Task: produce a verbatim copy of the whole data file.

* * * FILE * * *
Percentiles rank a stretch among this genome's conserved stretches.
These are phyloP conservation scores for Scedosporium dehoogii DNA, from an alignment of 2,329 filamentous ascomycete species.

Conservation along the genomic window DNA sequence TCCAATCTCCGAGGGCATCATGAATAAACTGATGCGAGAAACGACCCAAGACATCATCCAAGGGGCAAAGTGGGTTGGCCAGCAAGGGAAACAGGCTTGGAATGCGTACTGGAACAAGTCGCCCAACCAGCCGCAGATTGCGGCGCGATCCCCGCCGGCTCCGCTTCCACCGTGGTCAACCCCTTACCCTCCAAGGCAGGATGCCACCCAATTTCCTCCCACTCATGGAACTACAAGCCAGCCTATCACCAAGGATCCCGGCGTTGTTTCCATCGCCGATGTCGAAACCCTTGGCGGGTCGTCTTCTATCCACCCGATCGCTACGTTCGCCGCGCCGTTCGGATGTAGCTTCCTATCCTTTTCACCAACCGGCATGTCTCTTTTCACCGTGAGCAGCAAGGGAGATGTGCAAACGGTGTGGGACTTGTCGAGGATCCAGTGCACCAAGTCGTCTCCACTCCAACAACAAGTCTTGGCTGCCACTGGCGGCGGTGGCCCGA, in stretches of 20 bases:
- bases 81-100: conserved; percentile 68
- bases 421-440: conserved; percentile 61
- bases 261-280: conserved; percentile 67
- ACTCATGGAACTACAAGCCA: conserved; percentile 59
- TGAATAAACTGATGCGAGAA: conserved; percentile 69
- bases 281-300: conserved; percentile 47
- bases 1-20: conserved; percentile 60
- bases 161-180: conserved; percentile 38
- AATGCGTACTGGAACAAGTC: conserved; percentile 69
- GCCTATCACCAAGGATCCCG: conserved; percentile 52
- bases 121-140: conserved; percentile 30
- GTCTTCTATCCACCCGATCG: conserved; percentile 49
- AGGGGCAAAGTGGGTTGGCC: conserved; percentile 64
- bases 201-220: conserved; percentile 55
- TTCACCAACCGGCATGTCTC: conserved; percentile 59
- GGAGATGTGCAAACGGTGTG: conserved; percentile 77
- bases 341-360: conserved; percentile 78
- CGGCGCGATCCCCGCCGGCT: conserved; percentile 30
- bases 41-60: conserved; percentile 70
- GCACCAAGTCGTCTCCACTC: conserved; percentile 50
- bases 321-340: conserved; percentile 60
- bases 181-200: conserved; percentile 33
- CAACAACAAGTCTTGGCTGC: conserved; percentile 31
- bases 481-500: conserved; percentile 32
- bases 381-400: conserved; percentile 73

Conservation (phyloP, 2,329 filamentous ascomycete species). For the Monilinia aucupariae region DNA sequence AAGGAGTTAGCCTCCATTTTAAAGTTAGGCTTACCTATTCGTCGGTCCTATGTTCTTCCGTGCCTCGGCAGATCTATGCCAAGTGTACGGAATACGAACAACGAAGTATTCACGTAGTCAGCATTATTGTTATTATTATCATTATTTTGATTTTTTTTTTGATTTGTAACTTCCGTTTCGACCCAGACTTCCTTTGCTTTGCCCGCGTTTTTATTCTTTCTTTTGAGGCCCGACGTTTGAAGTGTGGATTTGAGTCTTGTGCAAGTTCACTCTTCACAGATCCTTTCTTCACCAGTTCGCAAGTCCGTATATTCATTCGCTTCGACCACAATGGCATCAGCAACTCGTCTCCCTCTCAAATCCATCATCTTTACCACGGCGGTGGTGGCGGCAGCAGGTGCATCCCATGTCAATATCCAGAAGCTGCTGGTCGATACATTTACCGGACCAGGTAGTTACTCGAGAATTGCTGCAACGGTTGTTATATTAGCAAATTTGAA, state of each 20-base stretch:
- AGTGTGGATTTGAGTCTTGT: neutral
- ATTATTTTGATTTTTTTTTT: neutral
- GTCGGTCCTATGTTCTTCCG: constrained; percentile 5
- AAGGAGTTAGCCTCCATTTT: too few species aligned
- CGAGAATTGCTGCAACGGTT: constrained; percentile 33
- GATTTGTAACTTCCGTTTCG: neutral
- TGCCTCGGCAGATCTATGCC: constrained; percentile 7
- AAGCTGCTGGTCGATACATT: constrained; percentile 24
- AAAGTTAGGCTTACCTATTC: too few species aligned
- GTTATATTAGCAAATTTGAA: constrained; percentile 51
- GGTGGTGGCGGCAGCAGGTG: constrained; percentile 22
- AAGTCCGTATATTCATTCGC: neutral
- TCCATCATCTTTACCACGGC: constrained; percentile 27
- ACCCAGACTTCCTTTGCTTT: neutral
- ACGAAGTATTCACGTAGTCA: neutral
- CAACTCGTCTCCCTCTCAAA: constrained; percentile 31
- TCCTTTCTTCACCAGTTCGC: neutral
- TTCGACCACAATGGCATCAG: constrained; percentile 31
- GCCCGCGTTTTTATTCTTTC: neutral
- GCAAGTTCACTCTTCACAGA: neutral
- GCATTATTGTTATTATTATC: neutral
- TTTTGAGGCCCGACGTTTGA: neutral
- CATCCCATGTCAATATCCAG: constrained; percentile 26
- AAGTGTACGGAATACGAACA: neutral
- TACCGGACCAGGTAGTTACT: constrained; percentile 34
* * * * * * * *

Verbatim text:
Percentiles rank a stretch among this genome's conserved stretches.
These are phyloP conservation scores for Scedosporium dehoogii DNA, from an alignment of 2,329 filamentous ascomycete species.

Conservation along the genomic window DNA sequence TCCAATCTCCGAGGGCATCATGAATAAACTGATGCGAGAAACGACCCAAGACATCATCCAAGGGGCAAAGTGGGTTGGCCAGCAAGGGAAACAGGCTTGGAATGCGTACTGGAACAAGTCGCCCAACCAGCCGCAGATTGCGGCGCGATCCCCGCCGGCTCCGCTTCCACCGTGGTCAACCCCTTACCCTCCAAGGCAGGATGCCACCCAATTTCCTCCCACTCATGGAACTACAAGCCAGCCTATCACCAAGGATCCCGGCGTTGTTTCCATCGCCGATGTCGAAACCCTTGGCGGGTCGTCTTCTATCCACCCGATCGCTACGTTCGCCGCGCCGTTCGGATGTAGCTTCCTATCCTTTTCACCAACCGGCATGTCTCTTTTCACCGTGAGCAGCAAGGGAGATGTGCAAACGGTGTGGGACTTGTCGAGGATCCAGTGCACCAAGTCGTCTCCACTCCAACAACAAGTCTTGGCTGCCACTGGCGGCGGTGGCCCGA, in stretches of 20 bases:
- bases 81-100: conserved; percentile 68
- bases 421-440: conserved; percentile 61
- bases 261-280: conserved; percentile 67
- ACTCATGGAACTACAAGCCA: conserved; percentile 59
- TGAATAAACTGATGCGAGAA: conserved; percentile 69
- bases 281-300: conserved; percentile 47
- bases 1-20: conserved; percentile 60
- bases 161-180: conserved; percentile 38
- AATGCGTACTGGAACAAGTC: conserved; percentile 69
- GCCTATCACCAAGGATCCCG: conserved; percentile 52
- bases 121-140: conserved; percentile 30
- GTCTTCTATCCACCCGATCG: conserved; percentile 49
- AGGGGCAAAGTGGGTTGGCC: conserved; percentile 64
- bases 201-220: conserved; percentile 55
- TTCACCAACCGGCATGTCTC: conserved; percentile 59
- GGAGATGTGCAAACGGTGTG: conserved; percentile 77
- bases 341-360: conserved; percentile 78
- CGGCGCGATCCCCGCCGGCT: conserved; percentile 30
- bases 41-60: conserved; percentile 70
- GCACCAAGTCGTCTCCACTC: conserved; percentile 50
- bases 321-340: conserved; percentile 60
- bases 181-200: conserved; percentile 33
- CAACAACAAGTCTTGGCTGC: conserved; percentile 31
- bases 481-500: conserved; percentile 32
- bases 381-400: conserved; percentile 73

Conservation (phyloP, 2,329 filamentous ascomycete species). For the Monilinia aucupariae region DNA sequence AAGGAGTTAGCCTCCATTTTAAAGTTAGGCTTACCTATTCGTCGGTCCTATGTTCTTCCGTGCCTCGGCAGATCTATGCCAAGTGTACGGAATACGAACAACGAAGTATTCACGTAGTCAGCATTATTGTTATTATTATCATTATTTTGATTTTTTTTTTGATTTGTAACTTCCGTTTCGACCCAGACTTCCTTTGCTTTGCCCGCGTTTTTATTCTTTCTTTTGAGGCCCGACGTTTGAAGTGTGGATTTGAGTCTTGTGCAAGTTCACTCTTCACAGATCCTTTCTTCACCAGTTCGCAAGTCCGTATATTCATTCGCTTCGACCACAATGGCATCAGCAACTCGTCTCCCTCTCAAATCCATCATCTTTACCACGGCGGTGGTGGCGGCAGCAGGTGCATCCCATGTCAATATCCAGAAGCTGCTGGTCGATACATTTACCGGACCAGGTAGTTACTCGAGAATTGCTGCAACGGTTGTTATATTAGCAAATTTGAA, state of each 20-base stretch:
- AGTGTGGATTTGAGTCTTGT: neutral
- ATTATTTTGATTTTTTTTTT: neutral
- GTCGGTCCTATGTTCTTCCG: constrained; percentile 5
- AAGGAGTTAGCCTCCATTTT: too few species aligned
- CGAGAATTGCTGCAACGGTT: constrained; percentile 33
- GATTTGTAACTTCCGTTTCG: neutral
- TGCCTCGGCAGATCTATGCC: constrained; percentile 7
- AAGCTGCTGGTCGATACATT: constrained; percentile 24
- AAAGTTAGGCTTACCTATTC: too few species aligned
- GTTATATTAGCAAATTTGAA: constrained; percentile 51
- GGTGGTGGCGGCAGCAGGTG: constrained; percentile 22
- AAGTCCGTATATTCATTCGC: neutral
- TCCATCATCTTTACCACGGC: constrained; percentile 27
- ACCCAGACTTCCTTTGCTTT: neutral
- ACGAAGTATTCACGTAGTCA: neutral
- CAACTCGTCTCCCTCTCAAA: constrained; percentile 31
- TCCTTTCTTCACCAGTTCGC: neutral
- TTCGACCACAATGGCATCAG: constrained; percentile 31
- GCCCGCGTTTTTATTCTTTC: neutral
- GCAAGTTCACTCTTCACAGA: neutral
- GCATTATTGTTATTATTATC: neutral
- TTTTGAGGCCCGACGTTTGA: neutral
- CATCCCATGTCAATATCCAG: constrained; percentile 26
- AAGTGTACGGAATACGAACA: neutral
- TACCGGACCAGGTAGTTACT: constrained; percentile 34